[9] Z. He, J. Cai, and C. W. Chen, “Joint source channel rate-distortion analysis for adaptive mode selection and rate control in wireless video coding,”IEEE Transactions on Circuits and Systems for Video Technology, vol. 12, no. 6, pp. 511–523, 2002. [10] I.-M. Kim and H.-M. Kim, “An optimum power management scheme for wireless video service in CDMA systems,”IEEE Transactions on Wireless Communications, vol. 2, no. 1, pp. 81– 91, 2003.

[11] C. E. Luna, Y. Eisenberg, R. Berry, T. N. Pappas, and A. K. Katsaggelos, “Joint source coding and data rate adaptation for energy-efficient wireless video streaming,”IEEE Journal on Selected Areas in Communications, vol. 21, no. 10, pp. 1710– 1720, 2003.

[12] Z. Li, G. M. Schuster, A. K. Katsaggelos, and B. Gandhi, “Rate-distortion optimal video summary generation,” IEEE Transactions on Image Processing, vol. 14, no. 10, pp. 1550– 1560, 2005.

[13] N. D. Doulamis, A. D. Doulamis, Y. S. Avrithis, and S. D. Kol-lias, “Video content representation using optimal extraction of frames and scenes,” inProceedings of the IEEE International Conference on Image Processing (ICIP ’98), vol. 1, pp. 875–879, Chicago, Ill, USA, October 1998.

[14] A. Hanjalic and H. Zhang, “An integrated scheme for auto-mated video abstraction based on unsupervised cluster-validity analysis,”IEEE Transactions on Circuits and Systems for Video Technology, vol. 9, no. 8, pp. 1280–1289, 1999.

[15] A. Hanjalic, “Shot-boundary detection: unraveled and resolved?”IEEE Transactions on Circuits and Systems for Video Technology, vol. 12, no. 2, pp. 90–105, 2002.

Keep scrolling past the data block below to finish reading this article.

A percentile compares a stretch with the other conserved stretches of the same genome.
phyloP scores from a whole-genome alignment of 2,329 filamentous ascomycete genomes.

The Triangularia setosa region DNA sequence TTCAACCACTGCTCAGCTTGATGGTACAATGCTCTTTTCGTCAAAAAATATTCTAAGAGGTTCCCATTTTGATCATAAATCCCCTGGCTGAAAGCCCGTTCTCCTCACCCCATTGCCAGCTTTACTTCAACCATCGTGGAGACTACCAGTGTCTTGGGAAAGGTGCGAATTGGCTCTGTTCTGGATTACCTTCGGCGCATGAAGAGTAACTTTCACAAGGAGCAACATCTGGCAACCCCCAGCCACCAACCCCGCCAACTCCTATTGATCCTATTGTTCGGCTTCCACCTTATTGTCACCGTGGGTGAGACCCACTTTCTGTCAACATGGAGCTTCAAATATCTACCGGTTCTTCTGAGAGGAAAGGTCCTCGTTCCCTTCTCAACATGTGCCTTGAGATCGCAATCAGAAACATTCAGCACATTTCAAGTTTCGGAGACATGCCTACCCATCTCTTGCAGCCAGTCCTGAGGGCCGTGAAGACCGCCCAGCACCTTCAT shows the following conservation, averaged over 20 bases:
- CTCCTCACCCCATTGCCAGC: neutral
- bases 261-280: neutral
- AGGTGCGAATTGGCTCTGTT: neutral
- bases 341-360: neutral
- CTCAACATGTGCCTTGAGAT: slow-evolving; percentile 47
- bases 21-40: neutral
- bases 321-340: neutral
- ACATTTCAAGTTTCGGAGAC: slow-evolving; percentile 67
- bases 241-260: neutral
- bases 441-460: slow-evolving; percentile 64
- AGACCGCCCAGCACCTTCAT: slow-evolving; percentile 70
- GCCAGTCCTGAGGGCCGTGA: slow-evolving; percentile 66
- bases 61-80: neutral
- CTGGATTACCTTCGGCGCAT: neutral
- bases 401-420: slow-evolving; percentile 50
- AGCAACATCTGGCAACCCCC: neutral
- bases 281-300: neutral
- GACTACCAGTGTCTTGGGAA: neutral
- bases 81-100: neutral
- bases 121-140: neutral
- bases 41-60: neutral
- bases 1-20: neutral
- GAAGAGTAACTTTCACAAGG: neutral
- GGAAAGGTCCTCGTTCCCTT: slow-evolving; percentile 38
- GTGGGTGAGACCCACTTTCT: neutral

[16] R. Lienhart, “Reliable transition detection in videos: a survey and practioner’s guide,” International Journal of Image and Graphics, vol. 1, no. 3, pp. 469–486, 2001.

[17] H. Sundaram and S.-F. Chang, “Constrained utility maximiza-tion for generating visual skims,” inProceedings of the IEEE Workshop on Content-Based Access of Image and Video Libraries (CBAIVL ’01), pp. 124–131, Kauai, Hawaii, USA, December 2001.

[18] Y. Zhuang, Y. Rui, T. S. Huan, and S. Mehrotra, “Adaptive key frame extracting using unsupervised clustering,” inProceedings of the IEEE International Conference on Image Processing (ICIP ’98), vol. 1, pp. 866–870, Chicago, III, USA, October 1998. [19] Z. Li, G. M. Schuster, A. K. Katsaggelos, and B. Gandhi, “Bit

constrained optimal video summarization,” inProceedings of the IEEE International Conference on Image Processing (ICIP ’04), Singapore, October 2004.

[20] Z. Li, F. Zhai, A. K. Katsaggelos, and T. N. Pappas, “Energy-efficient video summarization and transmission over a slow fading wireless channel,” inImage and Video Communications and Processing, vol. 5685 ofProceedings of SPIE, pp. 940–948, San Jose, Calif, USA, January 2005.

[21] Z. Li, F. Zhai, and A. K. Katsaggelos, “Video summarization for energy-efficient wireless streaming,” inVisual Communications and Image Processing, vol. 5960 ofProceedings of SPIE, pp. 763– 774, Beijing, China, July 2005.

[22] H. S. Wang and N. Moayeri, “Finite-state Markov channel-a useful model for rchannel-adio communicchannel-ation chchannel-annels,” IEEE Transactions on Vehicular Technology, vol. 44, no. 1, pp. 163– 171, 1995.

[23] T. M. Cover and J. A. Thomas,Elements of Information Theory, Wiley Series in Telecommunication, John Wiley & Sons, New York, NY, USA, 1991.

[24] Z. Li, G. M. Schuster, and A. K. Katsaggelos, “MINMAX optimal video summarization,”IEEE Transactions on Circuits

and Systems for Video Technology, vol. 15, no. 10, pp. 1245– 1256, 2005.

[25] Z. He and S. K. Mitra, “A unified rate-distortion analysis framework for transform coding,”IEEE Transactions on Cir-cuits and Systems for Video Technology, vol. 11, no. 12, pp. 1221– 1236, 2001.

[26] G. M. Schuster and A. K. Katsaggelos,Rate-Distortion Based Video Compression, Optimal Video Frame Compression and Object Boundary Encoding, Kluwer Academic Publishers, Nor-well, Mass, USA, 1997.